I would like to commend the students of North Brunswick Township High School for trying to add Diwali to the list of holidays celebrated by the school system (“Diwali non-holiday still an issue for North Brunswick students,” North & South Brunswick Sentinel, March 17).
As a parent of three children in North Brunswick Township schools, and a family that celebrates both Hindu and Christian holidays, it has always been a struggle to show my children the importance of Diwali. The kids get an entire week off during Christmas and don’t even get one day off for Diwali, which is equally important. Last year, Diwali fell on Veterans Day and still our township refused to give the day off. All of the afterschool activities were also in session.
The response from school faculty was that children would not be penalized for missing school. Unfortunately, things don’t quite work that way. The actual school day proceeds normally and the children miss all instruction received if they choose to stay home because everything at school is “business as usual.” Yes, the kids might get excused from homework or not get marked absent, but most of these kids want to be in school if school is in session. How, as parents, are we supposed to tell our children that it’s okay to miss school on a regularly scheduled day when every other day we encourage them to attend?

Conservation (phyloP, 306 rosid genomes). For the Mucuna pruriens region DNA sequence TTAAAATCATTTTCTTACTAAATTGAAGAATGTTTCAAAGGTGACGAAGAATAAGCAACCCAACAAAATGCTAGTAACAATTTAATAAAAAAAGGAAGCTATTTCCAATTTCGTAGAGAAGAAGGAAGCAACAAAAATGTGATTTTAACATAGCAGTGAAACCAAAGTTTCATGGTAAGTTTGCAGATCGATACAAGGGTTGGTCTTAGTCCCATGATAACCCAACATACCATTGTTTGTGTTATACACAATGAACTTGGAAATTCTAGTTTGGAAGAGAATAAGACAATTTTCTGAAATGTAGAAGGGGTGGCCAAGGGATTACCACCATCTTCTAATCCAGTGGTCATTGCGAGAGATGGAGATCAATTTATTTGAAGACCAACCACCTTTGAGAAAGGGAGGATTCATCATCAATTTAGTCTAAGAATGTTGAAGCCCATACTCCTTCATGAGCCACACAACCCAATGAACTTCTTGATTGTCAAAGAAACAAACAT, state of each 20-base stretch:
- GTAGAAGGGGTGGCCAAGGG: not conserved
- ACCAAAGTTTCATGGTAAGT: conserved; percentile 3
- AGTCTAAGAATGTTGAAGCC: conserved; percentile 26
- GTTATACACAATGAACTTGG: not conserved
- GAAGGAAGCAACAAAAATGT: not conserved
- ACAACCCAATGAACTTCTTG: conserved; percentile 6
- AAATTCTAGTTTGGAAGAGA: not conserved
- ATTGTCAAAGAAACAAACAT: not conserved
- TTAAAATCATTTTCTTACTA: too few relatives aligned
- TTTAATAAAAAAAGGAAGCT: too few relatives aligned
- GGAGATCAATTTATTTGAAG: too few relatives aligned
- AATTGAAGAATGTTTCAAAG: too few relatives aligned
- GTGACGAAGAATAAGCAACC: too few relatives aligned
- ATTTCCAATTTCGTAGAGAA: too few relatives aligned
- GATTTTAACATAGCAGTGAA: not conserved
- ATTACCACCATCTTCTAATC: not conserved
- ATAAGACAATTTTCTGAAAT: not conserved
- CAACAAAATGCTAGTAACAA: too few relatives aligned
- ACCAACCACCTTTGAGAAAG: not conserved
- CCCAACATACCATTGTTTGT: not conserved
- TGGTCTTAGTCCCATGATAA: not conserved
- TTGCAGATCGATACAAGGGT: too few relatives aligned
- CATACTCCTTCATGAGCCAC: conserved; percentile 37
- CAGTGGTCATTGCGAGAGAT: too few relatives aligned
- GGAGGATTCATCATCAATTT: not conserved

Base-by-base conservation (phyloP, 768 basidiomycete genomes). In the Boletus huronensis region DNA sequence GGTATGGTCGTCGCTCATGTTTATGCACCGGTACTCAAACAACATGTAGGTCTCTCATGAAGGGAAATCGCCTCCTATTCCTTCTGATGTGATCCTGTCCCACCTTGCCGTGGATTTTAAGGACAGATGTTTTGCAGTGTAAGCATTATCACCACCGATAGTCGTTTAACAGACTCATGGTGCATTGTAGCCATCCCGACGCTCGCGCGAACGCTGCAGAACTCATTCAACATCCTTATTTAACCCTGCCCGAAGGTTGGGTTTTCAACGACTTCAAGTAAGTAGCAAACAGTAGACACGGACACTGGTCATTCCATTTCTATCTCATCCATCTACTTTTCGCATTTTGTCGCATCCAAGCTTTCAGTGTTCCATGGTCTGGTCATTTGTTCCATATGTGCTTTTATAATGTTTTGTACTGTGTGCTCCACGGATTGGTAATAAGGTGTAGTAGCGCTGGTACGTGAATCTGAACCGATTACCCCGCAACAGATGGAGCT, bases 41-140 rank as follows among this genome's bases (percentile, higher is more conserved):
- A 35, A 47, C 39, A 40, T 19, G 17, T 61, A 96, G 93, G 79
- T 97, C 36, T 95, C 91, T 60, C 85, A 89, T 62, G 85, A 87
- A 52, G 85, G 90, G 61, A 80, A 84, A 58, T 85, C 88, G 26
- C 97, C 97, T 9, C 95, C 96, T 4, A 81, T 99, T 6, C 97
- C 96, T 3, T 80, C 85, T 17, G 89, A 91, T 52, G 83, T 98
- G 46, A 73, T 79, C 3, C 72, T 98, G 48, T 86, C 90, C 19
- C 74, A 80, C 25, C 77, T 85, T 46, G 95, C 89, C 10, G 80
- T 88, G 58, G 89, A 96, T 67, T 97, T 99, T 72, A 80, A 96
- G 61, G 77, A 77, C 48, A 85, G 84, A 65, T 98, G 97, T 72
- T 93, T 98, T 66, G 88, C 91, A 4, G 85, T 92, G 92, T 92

The article “Diwali non-holiday issue” clearly states that in the 180-day school calendar year, surely one day can be allotted to the most sacred day on the Hindu calender. With the Southeast Asian population dominating our schools and growing every day, I would like to ask [Superintendent of Schools] Dr. [Brian] Zychowski, what it would take to reconsider? Perhaps a meeting with our principals and parents who could echo the sentiment that this day would really benefit many children. Our sister town of South Brunswick has acknowledged Diwali as a holiday since 2011. Towns such as Glen Rock have added Diwali to their school calendars since last year because they saw an overwhelming number of students celebrating this day. Since the date for Diwali changes every year, some years a day off would not even be necessary, like 2016 when Diwali falls on a Sunday.
When I was a young girl growing up in New York, we always had Columbus Day off from school. At some point schools decided that celebrating someone who accidentally discovered a continent and enslaved its people wasn’t a reason to miss school and have a day off. Now how about taking into consideration a holiday celebrated by many in our own community and showing respect by allowing its members to properly celebrate with a day off from school?
Again, I would like to commend the high school students who have taken the lead on this. Perhaps 100 signatures was not enough to make a difference but I am pretty sure we can get a whole lot more from the members of our community. Together, we can allow this act to serve as a step toward acknowledging the town’s shifting demographics and endorsing mindful religious acceptance.